For an immediate impact, they could have written checks to their government’s treasury department to pay the debt directly. They call themselves the Patriotic Millionaires, and the sheer absurdity of their schemes should not be lost on anyone.

It seems the Patriots proved successful in some taxation areas, taking credit as they convinced:

…more than 130 countries to agree a deal to ensure big companies pay a global minimum tax rate of 15%...

More ideas out of Davos:

…a progressive wealth tax starting at 2% for those with more than $5 million and rising to 5% for billionaires could raise $2.52 trillion, enough globally to lift 2.3 billion people out of poverty and guarantee healthcare and social protection for individuals living in lower income countries.

It’s not the idea of lifting people out of poverty with which we take offence. Rather, their proposed poverty alleviation method is the problem. Specifically because it won’t work and will only lead to more poverty and capital destruction. The administrative tax, level of corruption, and dollars that will go missing are miniscule to the fact that we cannot shower dollars across the planet and expect poverty to disappear; there is a supply issue here that is completely overlooked.

Yet here we are, the ultra wealthy are asking for more involuntary intervention by way of public address, when they have the means to make their desired changes overnight.

Maybe they’re not aware but if they really cared they could make billionaire dollar contributions to pay down the nearly $30 trillion US debt. Courtesy the TreasuryDirect:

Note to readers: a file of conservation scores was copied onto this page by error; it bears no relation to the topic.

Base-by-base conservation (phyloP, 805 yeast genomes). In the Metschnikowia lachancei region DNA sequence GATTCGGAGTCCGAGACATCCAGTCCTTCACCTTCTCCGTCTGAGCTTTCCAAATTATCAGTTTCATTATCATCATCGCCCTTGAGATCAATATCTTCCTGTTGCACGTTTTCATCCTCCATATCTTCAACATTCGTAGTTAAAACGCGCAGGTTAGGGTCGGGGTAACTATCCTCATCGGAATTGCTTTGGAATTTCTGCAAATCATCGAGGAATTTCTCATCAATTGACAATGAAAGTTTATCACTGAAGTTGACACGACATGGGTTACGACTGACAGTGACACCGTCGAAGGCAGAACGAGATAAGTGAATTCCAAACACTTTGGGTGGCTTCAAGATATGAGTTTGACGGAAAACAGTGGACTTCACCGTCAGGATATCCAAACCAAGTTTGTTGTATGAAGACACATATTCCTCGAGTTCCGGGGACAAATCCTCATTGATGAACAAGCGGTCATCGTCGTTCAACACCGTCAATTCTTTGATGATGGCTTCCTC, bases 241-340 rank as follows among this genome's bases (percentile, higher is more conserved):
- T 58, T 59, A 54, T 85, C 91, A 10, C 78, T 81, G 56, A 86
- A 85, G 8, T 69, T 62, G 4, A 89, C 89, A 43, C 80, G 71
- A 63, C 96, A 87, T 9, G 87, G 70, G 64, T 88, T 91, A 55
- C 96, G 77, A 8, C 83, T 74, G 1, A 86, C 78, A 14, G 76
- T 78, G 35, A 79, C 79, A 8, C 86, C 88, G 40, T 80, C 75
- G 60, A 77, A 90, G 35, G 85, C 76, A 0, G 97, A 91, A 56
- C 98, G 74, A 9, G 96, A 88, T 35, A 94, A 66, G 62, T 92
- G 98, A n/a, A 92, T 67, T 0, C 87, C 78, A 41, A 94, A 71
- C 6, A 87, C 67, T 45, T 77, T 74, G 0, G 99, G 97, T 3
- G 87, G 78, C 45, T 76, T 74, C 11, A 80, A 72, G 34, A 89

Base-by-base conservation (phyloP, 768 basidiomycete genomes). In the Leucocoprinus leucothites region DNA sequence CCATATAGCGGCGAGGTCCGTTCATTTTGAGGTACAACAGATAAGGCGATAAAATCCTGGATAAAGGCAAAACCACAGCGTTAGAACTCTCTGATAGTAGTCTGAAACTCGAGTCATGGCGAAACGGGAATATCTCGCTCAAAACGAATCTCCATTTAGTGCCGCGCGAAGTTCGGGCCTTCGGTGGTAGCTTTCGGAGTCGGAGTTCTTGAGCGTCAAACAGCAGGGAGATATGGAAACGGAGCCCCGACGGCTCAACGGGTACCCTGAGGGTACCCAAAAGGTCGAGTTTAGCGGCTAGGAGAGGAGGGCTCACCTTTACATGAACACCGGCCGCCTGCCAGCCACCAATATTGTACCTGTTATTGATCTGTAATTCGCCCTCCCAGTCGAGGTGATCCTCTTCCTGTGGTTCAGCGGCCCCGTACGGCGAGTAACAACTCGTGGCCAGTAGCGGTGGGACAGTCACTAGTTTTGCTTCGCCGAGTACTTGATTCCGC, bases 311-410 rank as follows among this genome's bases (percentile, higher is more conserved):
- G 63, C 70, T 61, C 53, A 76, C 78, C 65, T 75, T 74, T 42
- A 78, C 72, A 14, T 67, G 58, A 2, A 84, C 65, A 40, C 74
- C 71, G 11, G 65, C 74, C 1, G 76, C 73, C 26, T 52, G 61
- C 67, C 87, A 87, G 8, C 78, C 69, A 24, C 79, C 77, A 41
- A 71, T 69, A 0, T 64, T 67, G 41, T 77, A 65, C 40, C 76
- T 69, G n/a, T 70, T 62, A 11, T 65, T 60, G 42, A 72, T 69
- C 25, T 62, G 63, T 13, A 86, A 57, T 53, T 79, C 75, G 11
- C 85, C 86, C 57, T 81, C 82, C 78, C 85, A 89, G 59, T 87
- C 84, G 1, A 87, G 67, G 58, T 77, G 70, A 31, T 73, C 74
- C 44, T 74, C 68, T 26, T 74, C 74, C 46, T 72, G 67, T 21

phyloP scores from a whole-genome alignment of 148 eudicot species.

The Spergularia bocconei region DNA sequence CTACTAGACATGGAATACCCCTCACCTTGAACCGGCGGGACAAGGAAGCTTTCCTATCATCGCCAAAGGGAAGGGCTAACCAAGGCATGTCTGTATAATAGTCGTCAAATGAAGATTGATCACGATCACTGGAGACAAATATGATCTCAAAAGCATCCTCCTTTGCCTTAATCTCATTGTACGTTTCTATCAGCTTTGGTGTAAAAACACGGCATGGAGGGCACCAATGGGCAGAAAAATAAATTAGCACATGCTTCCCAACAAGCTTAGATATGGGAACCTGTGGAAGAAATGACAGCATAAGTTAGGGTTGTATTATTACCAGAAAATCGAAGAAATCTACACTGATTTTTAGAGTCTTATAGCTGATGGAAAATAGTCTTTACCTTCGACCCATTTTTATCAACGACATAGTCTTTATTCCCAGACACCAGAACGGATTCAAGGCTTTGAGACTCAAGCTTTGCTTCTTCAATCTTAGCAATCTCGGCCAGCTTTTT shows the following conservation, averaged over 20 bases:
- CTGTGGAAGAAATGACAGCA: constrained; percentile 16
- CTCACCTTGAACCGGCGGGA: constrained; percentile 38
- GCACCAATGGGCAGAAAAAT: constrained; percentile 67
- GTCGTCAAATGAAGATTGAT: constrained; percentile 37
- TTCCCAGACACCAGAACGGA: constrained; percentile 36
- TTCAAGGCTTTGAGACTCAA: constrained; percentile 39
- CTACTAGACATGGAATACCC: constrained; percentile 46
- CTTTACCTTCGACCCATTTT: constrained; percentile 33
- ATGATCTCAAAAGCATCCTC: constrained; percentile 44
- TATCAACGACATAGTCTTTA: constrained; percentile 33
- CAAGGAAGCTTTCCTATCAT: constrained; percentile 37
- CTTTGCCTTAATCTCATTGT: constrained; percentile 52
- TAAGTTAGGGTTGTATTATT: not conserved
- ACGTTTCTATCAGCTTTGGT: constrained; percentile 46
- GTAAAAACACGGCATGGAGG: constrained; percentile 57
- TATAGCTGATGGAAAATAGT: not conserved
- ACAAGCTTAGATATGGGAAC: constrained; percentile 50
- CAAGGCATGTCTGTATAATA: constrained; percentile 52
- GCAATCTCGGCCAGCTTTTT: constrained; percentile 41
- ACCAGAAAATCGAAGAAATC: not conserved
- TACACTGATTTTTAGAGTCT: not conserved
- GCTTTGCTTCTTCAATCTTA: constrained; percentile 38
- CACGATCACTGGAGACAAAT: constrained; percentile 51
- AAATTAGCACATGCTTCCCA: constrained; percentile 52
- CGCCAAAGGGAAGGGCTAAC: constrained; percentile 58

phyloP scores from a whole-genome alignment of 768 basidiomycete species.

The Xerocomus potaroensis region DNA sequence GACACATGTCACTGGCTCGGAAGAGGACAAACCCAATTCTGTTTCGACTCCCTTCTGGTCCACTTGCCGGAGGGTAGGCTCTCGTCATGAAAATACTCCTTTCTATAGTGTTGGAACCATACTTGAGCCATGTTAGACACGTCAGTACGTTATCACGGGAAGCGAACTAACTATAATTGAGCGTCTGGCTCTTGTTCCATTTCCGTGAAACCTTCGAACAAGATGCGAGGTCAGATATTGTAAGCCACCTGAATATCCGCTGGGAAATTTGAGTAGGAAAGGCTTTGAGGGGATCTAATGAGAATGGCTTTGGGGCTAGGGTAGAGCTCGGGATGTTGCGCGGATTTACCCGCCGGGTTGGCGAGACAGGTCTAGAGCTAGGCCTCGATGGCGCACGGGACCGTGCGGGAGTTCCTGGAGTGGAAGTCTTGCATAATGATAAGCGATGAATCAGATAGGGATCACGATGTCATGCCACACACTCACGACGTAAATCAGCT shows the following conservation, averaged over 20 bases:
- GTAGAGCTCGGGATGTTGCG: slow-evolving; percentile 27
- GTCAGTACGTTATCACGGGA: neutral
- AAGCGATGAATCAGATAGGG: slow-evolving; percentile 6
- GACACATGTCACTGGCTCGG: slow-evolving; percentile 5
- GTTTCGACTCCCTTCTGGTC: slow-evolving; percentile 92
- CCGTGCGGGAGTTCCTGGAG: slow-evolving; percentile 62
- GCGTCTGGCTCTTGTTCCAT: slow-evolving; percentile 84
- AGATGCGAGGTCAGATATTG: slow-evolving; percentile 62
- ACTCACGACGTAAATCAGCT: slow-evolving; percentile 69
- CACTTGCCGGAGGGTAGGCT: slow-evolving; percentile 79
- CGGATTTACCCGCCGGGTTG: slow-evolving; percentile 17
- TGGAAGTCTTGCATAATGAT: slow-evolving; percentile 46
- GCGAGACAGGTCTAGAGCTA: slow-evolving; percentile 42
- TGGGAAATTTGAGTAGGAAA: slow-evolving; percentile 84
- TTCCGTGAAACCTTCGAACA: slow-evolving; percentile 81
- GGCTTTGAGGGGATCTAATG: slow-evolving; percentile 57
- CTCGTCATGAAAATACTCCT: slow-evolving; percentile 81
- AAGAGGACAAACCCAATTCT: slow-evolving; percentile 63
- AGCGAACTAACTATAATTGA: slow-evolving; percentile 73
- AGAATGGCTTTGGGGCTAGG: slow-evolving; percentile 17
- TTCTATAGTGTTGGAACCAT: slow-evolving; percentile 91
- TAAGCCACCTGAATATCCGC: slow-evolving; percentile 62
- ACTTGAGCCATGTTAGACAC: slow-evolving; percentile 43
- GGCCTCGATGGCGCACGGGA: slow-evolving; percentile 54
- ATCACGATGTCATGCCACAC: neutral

You can write a check payable to the Bureau of the Fiscal Service, and, in the memo section, notate that it's a gift to reduce the debt held by the public. Mail your check to:

Attn Dept G
Bureau of the Fiscal Service
P. O. Box 2188
Parkersburg, WV 26106-2188

Just think about how many people, whether rich or poor, talk about the need for taxes to somehow make society better. If tax is a public good that people value, then one would think writing checks to the treasury would be a popular task.

The data is available. Last year in 2021 a total of $1,268,950.35 was voluntarily sent to the U.S. Treasury. It could be that on the richest nation on Earth, home to countless billionaires, millionaires, and a large middle class compared to the rest of the world, not many people want to voluntarily pay taxes.